Ch 2 Financial Statemetns and Cash Flow_1

12 with the information provided the cash flows from

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12. With the information provided, the cash flows from the firm are the capital spending and the change in net working capital, so: Cash flows from the firm Capital spending $(3,000) Additions to NWC (1,000) Cash flows from the firm $(4,000) And the cash flows to the investors of the firm are: Cash flows to investors of the firm Sale of short-term debt $(7,000) Sale of long-term debt (18,000) Sale of common stock (2,000) Dividends paid 23,000 Cash flows to investors of the firm $(4,000) 2-6
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13. a. The interest expense for the company is the amount of debt times the interest rate on the debt. So, the income statement for the company is: Income Statement Sales $1,000,000 Cost of goods sold 300,000 Selling costs 200,000 Depreciation 100,000 EBIT $400,000 Interest 100,000 Taxable income $300,000 Taxes (35%) 105,000 Net income $195,000 b. And the operating cash flow is: OCF = EBIT + Depreciation – Taxes OCF = $400,000 + 100,000 – 105,000 OCF = $395,000 14. To find the OCF, we first calculate net income. Income Statement Sales $145,000 Costs 86,000 Depreciation 7,000 Other expenses 4,900 EBIT $47,100 Interest 15,000 Taxable income $32,100 Taxes 12,840 Net income $19,260 Dividends $8,700 Additions to RE $10,560 a. OCF = EBIT + Depreciation – Taxes OCF = $47,100 + 7,000 – 12,840 OCF = $41,260 b. CFC = Interest – Net new LTD CFC = $15,000 – (–$6,500) CFC = $21,500 Note that the net new long-term debt is negative because the company repaid part of its long- term debt. c. CFS = Dividends – Net new equity CFS = $8,700 – 6,450 CFS = $2,250 2-7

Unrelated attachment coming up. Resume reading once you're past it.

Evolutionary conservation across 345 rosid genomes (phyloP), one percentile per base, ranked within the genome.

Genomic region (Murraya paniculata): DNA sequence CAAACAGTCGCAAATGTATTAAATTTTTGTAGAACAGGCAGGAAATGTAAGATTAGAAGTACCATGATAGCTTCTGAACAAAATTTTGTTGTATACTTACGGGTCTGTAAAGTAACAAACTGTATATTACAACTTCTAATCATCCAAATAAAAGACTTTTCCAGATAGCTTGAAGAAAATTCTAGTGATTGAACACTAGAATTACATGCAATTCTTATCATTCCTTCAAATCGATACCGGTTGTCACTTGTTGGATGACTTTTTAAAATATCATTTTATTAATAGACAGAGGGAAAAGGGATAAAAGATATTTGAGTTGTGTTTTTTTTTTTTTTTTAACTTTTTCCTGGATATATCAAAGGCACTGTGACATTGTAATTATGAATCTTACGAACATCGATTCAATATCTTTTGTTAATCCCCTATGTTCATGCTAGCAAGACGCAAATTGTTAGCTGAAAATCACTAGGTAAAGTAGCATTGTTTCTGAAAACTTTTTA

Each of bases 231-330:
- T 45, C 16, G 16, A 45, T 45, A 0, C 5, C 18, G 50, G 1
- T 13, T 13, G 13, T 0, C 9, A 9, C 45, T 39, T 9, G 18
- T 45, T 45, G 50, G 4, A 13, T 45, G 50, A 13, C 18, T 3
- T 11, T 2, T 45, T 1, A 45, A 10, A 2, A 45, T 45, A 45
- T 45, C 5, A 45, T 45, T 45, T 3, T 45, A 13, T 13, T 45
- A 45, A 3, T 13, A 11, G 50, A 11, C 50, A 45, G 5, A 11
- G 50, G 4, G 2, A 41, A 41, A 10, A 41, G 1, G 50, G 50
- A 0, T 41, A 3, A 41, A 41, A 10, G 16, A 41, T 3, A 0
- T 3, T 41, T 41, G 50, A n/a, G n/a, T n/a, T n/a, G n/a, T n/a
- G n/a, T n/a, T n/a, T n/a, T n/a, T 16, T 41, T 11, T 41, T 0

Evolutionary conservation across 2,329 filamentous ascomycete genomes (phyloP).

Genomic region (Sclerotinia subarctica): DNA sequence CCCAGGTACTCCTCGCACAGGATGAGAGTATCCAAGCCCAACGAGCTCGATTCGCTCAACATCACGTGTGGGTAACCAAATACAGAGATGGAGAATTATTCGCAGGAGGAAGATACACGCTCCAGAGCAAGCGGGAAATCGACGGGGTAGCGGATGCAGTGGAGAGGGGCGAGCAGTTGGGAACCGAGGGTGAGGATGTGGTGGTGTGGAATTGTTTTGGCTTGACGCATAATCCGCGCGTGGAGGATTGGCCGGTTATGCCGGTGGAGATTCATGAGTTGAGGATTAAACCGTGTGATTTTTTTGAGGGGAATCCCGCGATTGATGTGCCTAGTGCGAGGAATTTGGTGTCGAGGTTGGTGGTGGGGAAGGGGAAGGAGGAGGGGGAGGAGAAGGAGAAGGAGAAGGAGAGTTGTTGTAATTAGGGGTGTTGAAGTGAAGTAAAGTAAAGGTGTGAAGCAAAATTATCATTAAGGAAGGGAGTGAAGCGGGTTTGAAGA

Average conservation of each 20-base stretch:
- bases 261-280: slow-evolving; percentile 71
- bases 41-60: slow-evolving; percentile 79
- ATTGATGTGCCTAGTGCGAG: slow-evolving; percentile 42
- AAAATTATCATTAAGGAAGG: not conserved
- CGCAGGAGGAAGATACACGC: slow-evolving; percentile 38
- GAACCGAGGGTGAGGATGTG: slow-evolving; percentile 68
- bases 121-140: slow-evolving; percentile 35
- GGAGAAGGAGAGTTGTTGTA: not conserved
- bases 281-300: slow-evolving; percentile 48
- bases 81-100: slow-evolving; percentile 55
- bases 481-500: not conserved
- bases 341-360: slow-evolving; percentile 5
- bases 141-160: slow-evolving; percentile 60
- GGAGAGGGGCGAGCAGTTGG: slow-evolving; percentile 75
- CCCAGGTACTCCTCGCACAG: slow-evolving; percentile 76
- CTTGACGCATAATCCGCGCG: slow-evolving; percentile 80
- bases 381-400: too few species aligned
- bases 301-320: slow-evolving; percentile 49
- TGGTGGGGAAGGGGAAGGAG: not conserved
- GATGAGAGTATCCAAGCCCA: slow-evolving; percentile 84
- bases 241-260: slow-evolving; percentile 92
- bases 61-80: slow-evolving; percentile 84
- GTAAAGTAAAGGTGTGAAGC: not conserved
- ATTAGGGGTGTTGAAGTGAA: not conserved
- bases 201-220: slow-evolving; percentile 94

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d. We know that CFA = CFC + CFS, so: CFA = $21,500 + 2,250 = $23,750 CFA is also equal to OCF – Net capital spending – Change in NWC. We already know OCF. Net capital spending is equal to: Net capital spending = Increase in NFA + Depreciation Net capital spending = $5,000 + 7,000 Net capital spending = $12,000 Now we can use: CFA = OCF – Net capital spending – Change in NWC $23,750 = $41,260 – 12,000 – Change in NWC. Solving for the change in NWC gives $5,510, meaning the company increased its NWC by $5,510. 15. The solution to this question works the income statement backwards. Starting at the bottom: Net income = Dividends + Addition to ret. earnings Net income = $900 + 4,500 Net income = $5,400 Now, looking at the income statement: EBT – EBT × Tax rate = Net income Recognize that EBT × tax rate is simply the calculation for taxes. Solving this for EBT yields: EBT = NI / (1– tax rate) EBT = $5,400 / 0.65 EBT = $8,308 Now we can calculate: EBIT = EBT + interest EBIT = $8,308 + 1,600 EBIT = $9,908 The last step is to use: EBIT = Sales – Costs – Depreciation EBIT = $29,000 – 13,000 – Depreciation EBIT = $9,908 Solving for depreciation, we find that depreciation = $6,092. 2-8
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16. The balance sheet for the company looks like this: Balance Sheet Cash $175,000 Accounts payable $430,000 Accounts receivable 140,000 Notes payable 180,000 Inventory 265,000 Current liabilities $610,000 Current assets $580,000 Long-term debt 1,430,000 Total liabilities $2,040,000 Tangible net fixed assets 2,900,000 Intangible net fixed assets 720,000 Common stock ?? Accumulated ret. earnings 1,240,000 Total assets $4,200,000 Total liab. & owners’ equity $4,200,000 Total liabilities and owners’ equity is: TL & OE = CL + LTD + Common stock Solving for this equation for equity gives us: Common stock = $4,200,000 – 1,240,000 – 2,040,000 Common stock = $920,000 17. The market value of shareholders’ equity cannot be zero. A negative market value in this case would imply that the company would pay you to own the stock. The market value of shareholders’ equity can be stated as: Shareholders’ equity = Max [(TA – TL), 0]. So, if TA is $4,300, equity is equal to
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